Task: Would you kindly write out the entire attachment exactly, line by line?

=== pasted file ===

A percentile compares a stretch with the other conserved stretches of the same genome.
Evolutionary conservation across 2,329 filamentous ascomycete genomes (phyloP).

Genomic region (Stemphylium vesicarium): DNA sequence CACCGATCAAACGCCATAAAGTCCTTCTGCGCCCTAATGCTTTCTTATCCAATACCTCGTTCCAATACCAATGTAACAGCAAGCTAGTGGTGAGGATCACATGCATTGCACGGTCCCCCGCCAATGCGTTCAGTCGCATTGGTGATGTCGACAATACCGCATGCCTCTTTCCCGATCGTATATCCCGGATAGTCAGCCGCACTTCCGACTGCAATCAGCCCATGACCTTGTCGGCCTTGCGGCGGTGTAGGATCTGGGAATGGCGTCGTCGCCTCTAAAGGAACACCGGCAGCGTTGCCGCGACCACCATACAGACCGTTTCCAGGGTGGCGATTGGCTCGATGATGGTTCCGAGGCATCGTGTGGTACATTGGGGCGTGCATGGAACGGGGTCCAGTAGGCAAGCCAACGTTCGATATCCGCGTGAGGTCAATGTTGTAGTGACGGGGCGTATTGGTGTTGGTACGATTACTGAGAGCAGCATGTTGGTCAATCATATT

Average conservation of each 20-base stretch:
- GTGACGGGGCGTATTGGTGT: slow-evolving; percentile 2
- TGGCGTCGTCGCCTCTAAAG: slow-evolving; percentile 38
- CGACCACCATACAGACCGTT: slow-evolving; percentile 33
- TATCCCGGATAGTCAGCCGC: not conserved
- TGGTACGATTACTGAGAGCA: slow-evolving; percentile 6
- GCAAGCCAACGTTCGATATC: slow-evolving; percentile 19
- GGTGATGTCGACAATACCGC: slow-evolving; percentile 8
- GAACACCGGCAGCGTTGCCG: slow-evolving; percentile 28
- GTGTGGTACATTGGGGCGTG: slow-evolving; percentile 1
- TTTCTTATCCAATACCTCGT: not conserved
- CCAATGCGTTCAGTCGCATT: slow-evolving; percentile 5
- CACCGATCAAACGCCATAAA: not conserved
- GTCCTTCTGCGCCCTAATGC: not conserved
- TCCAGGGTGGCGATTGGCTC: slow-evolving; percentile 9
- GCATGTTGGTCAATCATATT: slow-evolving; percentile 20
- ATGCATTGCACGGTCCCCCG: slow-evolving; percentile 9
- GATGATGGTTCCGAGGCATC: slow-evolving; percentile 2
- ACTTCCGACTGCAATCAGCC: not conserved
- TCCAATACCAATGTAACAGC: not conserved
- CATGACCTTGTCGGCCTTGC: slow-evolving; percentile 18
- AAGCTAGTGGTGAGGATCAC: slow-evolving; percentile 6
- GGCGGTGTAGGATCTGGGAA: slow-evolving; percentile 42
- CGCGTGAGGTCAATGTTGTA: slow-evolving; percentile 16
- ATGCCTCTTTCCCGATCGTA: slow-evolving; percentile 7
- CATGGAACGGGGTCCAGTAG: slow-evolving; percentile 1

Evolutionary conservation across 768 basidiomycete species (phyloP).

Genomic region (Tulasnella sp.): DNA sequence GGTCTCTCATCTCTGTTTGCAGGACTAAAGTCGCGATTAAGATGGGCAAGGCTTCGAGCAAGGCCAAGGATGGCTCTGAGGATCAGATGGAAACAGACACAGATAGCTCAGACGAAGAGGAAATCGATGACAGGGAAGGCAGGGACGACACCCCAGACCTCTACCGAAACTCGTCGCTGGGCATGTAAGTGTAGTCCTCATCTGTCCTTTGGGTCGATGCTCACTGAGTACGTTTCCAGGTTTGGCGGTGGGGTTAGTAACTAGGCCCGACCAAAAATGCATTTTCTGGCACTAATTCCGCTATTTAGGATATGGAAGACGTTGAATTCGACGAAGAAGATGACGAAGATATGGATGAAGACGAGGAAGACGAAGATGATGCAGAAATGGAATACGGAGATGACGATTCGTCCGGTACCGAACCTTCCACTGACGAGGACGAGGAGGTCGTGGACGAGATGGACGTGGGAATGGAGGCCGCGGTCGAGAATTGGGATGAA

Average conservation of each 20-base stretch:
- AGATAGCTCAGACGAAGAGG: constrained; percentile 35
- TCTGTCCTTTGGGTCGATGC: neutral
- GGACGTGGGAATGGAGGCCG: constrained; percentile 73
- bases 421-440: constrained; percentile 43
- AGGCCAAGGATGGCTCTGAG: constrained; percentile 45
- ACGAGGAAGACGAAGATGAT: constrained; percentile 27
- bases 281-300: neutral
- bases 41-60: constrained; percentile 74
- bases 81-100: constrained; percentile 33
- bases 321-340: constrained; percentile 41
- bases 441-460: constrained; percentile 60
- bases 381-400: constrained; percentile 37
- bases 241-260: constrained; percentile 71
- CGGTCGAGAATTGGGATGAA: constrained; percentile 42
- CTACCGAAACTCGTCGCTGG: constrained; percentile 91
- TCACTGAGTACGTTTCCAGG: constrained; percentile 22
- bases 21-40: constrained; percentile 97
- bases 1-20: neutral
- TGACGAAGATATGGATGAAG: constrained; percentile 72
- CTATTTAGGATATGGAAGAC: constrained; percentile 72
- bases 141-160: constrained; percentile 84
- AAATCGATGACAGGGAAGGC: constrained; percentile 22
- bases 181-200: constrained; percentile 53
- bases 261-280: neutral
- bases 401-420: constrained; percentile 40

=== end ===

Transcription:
A percentile compares a stretch with the other conserved stretches of the same genome.
Evolutionary conservation across 2,329 filamentous ascomycete genomes (phyloP).

Genomic region (Stemphylium vesicarium): DNA sequence CACCGATCAAACGCCATAAAGTCCTTCTGCGCCCTAATGCTTTCTTATCCAATACCTCGTTCCAATACCAATGTAACAGCAAGCTAGTGGTGAGGATCACATGCATTGCACGGTCCCCCGCCAATGCGTTCAGTCGCATTGGTGATGTCGACAATACCGCATGCCTCTTTCCCGATCGTATATCCCGGATAGTCAGCCGCACTTCCGACTGCAATCAGCCCATGACCTTGTCGGCCTTGCGGCGGTGTAGGATCTGGGAATGGCGTCGTCGCCTCTAAAGGAACACCGGCAGCGTTGCCGCGACCACCATACAGACCGTTTCCAGGGTGGCGATTGGCTCGATGATGGTTCCGAGGCATCGTGTGGTACATTGGGGCGTGCATGGAACGGGGTCCAGTAGGCAAGCCAACGTTCGATATCCGCGTGAGGTCAATGTTGTAGTGACGGGGCGTATTGGTGTTGGTACGATTACTGAGAGCAGCATGTTGGTCAATCATATT

Average conservation of each 20-base stretch:
- GTGACGGGGCGTATTGGTGT: slow-evolving; percentile 2
- TGGCGTCGTCGCCTCTAAAG: slow-evolving; percentile 38
- CGACCACCATACAGACCGTT: slow-evolving; percentile 33
- TATCCCGGATAGTCAGCCGC: not conserved
- TGGTACGATTACTGAGAGCA: slow-evolving; percentile 6
- GCAAGCCAACGTTCGATATC: slow-evolving; percentile 19
- GGTGATGTCGACAATACCGC: slow-evolving; percentile 8
- GAACACCGGCAGCGTTGCCG: slow-evolving; percentile 28
- GTGTGGTACATTGGGGCGTG: slow-evolving; percentile 1
- TTTCTTATCCAATACCTCGT: not conserved
- CCAATGCGTTCAGTCGCATT: slow-evolving; percentile 5
- CACCGATCAAACGCCATAAA: not conserved
- GTCCTTCTGCGCCCTAATGC: not conserved
- TCCAGGGTGGCGATTGGCTC: slow-evolving; percentile 9
- GCATGTTGGTCAATCATATT: slow-evolving; percentile 20
- ATGCATTGCACGGTCCCCCG: slow-evolving; percentile 9
- GATGATGGTTCCGAGGCATC: slow-evolving; percentile 2
- ACTTCCGACTGCAATCAGCC: not conserved
- TCCAATACCAATGTAACAGC: not conserved
- CATGACCTTGTCGGCCTTGC: slow-evolving; percentile 18
- AAGCTAGTGGTGAGGATCAC: slow-evolving; percentile 6
- GGCGGTGTAGGATCTGGGAA: slow-evolving; percentile 42
- CGCGTGAGGTCAATGTTGTA: slow-evolving; percentile 16
- ATGCCTCTTTCCCGATCGTA: slow-evolving; percentile 7
- CATGGAACGGGGTCCAGTAG: slow-evolving; percentile 1

Evolutionary conservation across 768 basidiomycete species (phyloP).

Genomic region (Tulasnella sp.): DNA sequence GGTCTCTCATCTCTGTTTGCAGGACTAAAGTCGCGATTAAGATGGGCAAGGCTTCGAGCAAGGCCAAGGATGGCTCTGAGGATCAGATGGAAACAGACACAGATAGCTCAGACGAAGAGGAAATCGATGACAGGGAAGGCAGGGACGACACCCCAGACCTCTACCGAAACTCGTCGCTGGGCATGTAAGTGTAGTCCTCATCTGTCCTTTGGGTCGATGCTCACTGAGTACGTTTCCAGGTTTGGCGGTGGGGTTAGTAACTAGGCCCGACCAAAAATGCATTTTCTGGCACTAATTCCGCTATTTAGGATATGGAAGACGTTGAATTCGACGAAGAAGATGACGAAGATATGGATGAAGACGAGGAAGACGAAGATGATGCAGAAATGGAATACGGAGATGACGATTCGTCCGGTACCGAACCTTCCACTGACGAGGACGAGGAGGTCGTGGACGAGATGGACGTGGGAATGGAGGCCGCGGTCGAGAATTGGGATGAA

Average conservation of each 20-base stretch:
- AGATAGCTCAGACGAAGAGG: constrained; percentile 35
- TCTGTCCTTTGGGTCGATGC: neutral
- GGACGTGGGAATGGAGGCCG: constrained; percentile 73
- bases 421-440: constrained; percentile 43
- AGGCCAAGGATGGCTCTGAG: constrained; percentile 45
- ACGAGGAAGACGAAGATGAT: constrained; percentile 27
- bases 281-300: neutral
- bases 41-60: constrained; percentile 74
- bases 81-100: constrained; percentile 33
- bases 321-340: constrained; percentile 41
- bases 441-460: constrained; percentile 60
- bases 381-400: constrained; percentile 37
- bases 241-260: constrained; percentile 71
- CGGTCGAGAATTGGGATGAA: constrained; percentile 42
- CTACCGAAACTCGTCGCTGG: constrained; percentile 91
- TCACTGAGTACGTTTCCAGG: constrained; percentile 22
- bases 21-40: constrained; percentile 97
- bases 1-20: neutral
- TGACGAAGATATGGATGAAG: constrained; percentile 72
- CTATTTAGGATATGGAAGAC: constrained; percentile 72
- bases 141-160: constrained; percentile 84
- AAATCGATGACAGGGAAGGC: constrained; percentile 22
- bases 181-200: constrained; percentile 53
- bases 261-280: neutral
- bases 401-420: constrained; percentile 40